The Montenegrin cap is a traditional hat for ethnic Serbs in Montenegro and in later times the self identifying Montenegrins, originally in the shape of a flat cylinder, having a red upper surface (called tepeluk) not dissimilar to the Herzegovina and Lika caps. It was wholly red until Prince-Bishop Petar II Petrović Njegoš surrounded it with a black rim (called derevija),[11] and the definition given was as a sign of grief of occupied Kosovo. The Kosovo Myth was very popular in the Prince-Bishopric of Montenegro. The enforcement of the cap upon the Montenegrin chieftains by Peter II was a mark of expression of then's dominating Serbian national identity.[12] The national telling recorded the most often version of the cap as following: the black wrapper was sign of grief for the once big Empire, the red the bloody defeat at the Battle of Kosovo[13] and the five small stripes on the top represent the remaining remains of the once greater Serbian realm,[14] which became increasingly popular amongst the common folk during the reign of Prince Danilo I Petrović-Njegoš. Within the stripes is angled a six star, representing the last free part, Montenegro, shining upon the fallen and conquered.[15] Worn by the rulers and chieftains, the version with the Four Ocil symbol in the star's place had become across the years with growth of nationalism excessively popular amongst the ordinary people, the symbol of the Serbian Orthodox Church, which effectively worked on maintaining and raising the national identity.

Notable people[edit]

See also[edit]


  1. ^ The correct political terms are Serbian: Црногорcки Cрби – Crnogorski Srbi, meaning "Montenegrin Serbs", and Cрби Црногорци - Srbi Crnogorci, meaning "Serbs Montenegrins". Specifically, Their regional autonym is simply Crnogorci (Црногорци) – , literal meaning Montenegrins,[16][17] the same as the ethnic group of Montenegrins). In the early modern times, before the Kingdom of Montenegro, people [living within present-day borders] were divided by the identities of Brđani (Brda), Hercegovci (Old Herzegovina), Bokelji (Boka Kotorska) and Crnogorci (Old Montenegro). Срби у Црној Гори - Srbi u Crnoj Gori, meaning "Serbs in Montenegro".[clarification needed]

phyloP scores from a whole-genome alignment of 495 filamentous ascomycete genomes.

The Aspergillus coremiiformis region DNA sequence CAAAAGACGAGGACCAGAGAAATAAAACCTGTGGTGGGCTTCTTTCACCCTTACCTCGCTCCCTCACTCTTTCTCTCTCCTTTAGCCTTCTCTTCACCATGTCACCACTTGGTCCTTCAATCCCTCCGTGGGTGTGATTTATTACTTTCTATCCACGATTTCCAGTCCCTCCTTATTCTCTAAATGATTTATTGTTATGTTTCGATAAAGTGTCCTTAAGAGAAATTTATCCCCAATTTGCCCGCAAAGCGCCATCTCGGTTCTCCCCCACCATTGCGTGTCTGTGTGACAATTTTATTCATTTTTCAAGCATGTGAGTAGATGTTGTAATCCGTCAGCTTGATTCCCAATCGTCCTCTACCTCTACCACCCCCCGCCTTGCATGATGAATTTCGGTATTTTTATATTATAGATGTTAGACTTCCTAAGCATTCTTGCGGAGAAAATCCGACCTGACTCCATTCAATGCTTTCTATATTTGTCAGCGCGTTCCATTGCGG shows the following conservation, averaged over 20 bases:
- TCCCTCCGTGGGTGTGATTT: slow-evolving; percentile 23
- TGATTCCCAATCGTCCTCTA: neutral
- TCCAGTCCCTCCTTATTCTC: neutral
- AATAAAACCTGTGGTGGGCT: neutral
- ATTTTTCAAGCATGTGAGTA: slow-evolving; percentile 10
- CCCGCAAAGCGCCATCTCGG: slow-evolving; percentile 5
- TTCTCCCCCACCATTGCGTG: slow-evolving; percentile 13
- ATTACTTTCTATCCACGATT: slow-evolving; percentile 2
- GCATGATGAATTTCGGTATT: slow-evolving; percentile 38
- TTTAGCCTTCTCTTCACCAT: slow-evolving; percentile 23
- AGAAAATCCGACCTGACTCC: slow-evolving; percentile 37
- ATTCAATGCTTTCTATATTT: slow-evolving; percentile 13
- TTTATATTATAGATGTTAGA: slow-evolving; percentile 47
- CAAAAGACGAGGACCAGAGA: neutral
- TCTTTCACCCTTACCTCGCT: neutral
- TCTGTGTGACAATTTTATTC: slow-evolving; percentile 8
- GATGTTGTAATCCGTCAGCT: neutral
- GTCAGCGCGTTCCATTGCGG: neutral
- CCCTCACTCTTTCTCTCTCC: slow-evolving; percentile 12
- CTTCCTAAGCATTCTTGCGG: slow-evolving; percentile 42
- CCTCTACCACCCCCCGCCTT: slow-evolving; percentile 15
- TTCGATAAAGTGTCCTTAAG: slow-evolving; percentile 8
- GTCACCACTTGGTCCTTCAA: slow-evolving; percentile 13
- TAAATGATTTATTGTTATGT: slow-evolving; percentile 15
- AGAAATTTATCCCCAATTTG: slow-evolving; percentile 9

[clarification needed]


  1. ^
  2. ^ "Official results of the 2011 Montenegrin census" (PDF). 
  3. ^ David Luscombe; Jonathan Riley-Smith (14 October 2004). The New Cambridge Medieval History: Volume 4, C.1024-c.1198. Cambridge University Press. pp. 266–270. ISBN 978-0-521-41411-1. 
  4. ^ Banač, Ivo (March 1988). The national question in Yugoslavia: origins, history, politics. Cornell University Press. p. 285. ISBN 978-0-8014-9493-2. Retrieved 11 December 2011. 
  5. ^ a b Elizabeth Roberts. Realm of the Black Mountain: A History of Montenegro. London, England, UK: Cornell University Press, 2007. Pp. 1.
  6. ^ "Montenegro vote result confirmed". BBC News. 23 May 2006. Retrieved 5 November 2011. 
  7. ^ cf. Roland Sussex, Paul Cubberly, The Slavic Languages, Cambridge University Press, Cambridge 2006; esp. v. pp. 73: "Serbia had used Serbian as an official language since 1814, and Montenegro even earlier.".
  8. ^ "''Pro-Serbian parties oppose Montenegro constitution''". 26 October 2007. Retrieved 5 November 2011. 
  9. ^ "Ustav Crne Gore". Retrieved 5 November 2011. 
  10. ^ see: Religion in Montenegro
  11. ^ "Crna Gora i Crnogorci" by Vuk Stefanović Karadžić
  12. ^ "O najstarijoj kapi kod Jugoslovena..." by Miodrag Vlahović
  13. ^ Crna Gora... Narodni život i običaji" by Andrija Jovićević
  14. ^ "Crnogorska muška kapa" by Zorica Radulović
  15. ^ "Fizicki lik i izgled Njegosa" by Jovan Vukmanović
  16. ^ Charles Seignobos, Political History of Europe, since 1814, ed. S. M. Macvane, H. Holt and Company, New York, 1900, pp. 663–664; excerpt from chapter XXI The Christian Nations of The Balkans, subchapter Servia and Montenegro, passages Montenegro
  17. ^ "Projekat Rastko Cetinje – Slavenko Terzic – Ideoloski korijeni crnogorske nacije i crnogorskog separatizma". Retrieved 5 November 2011.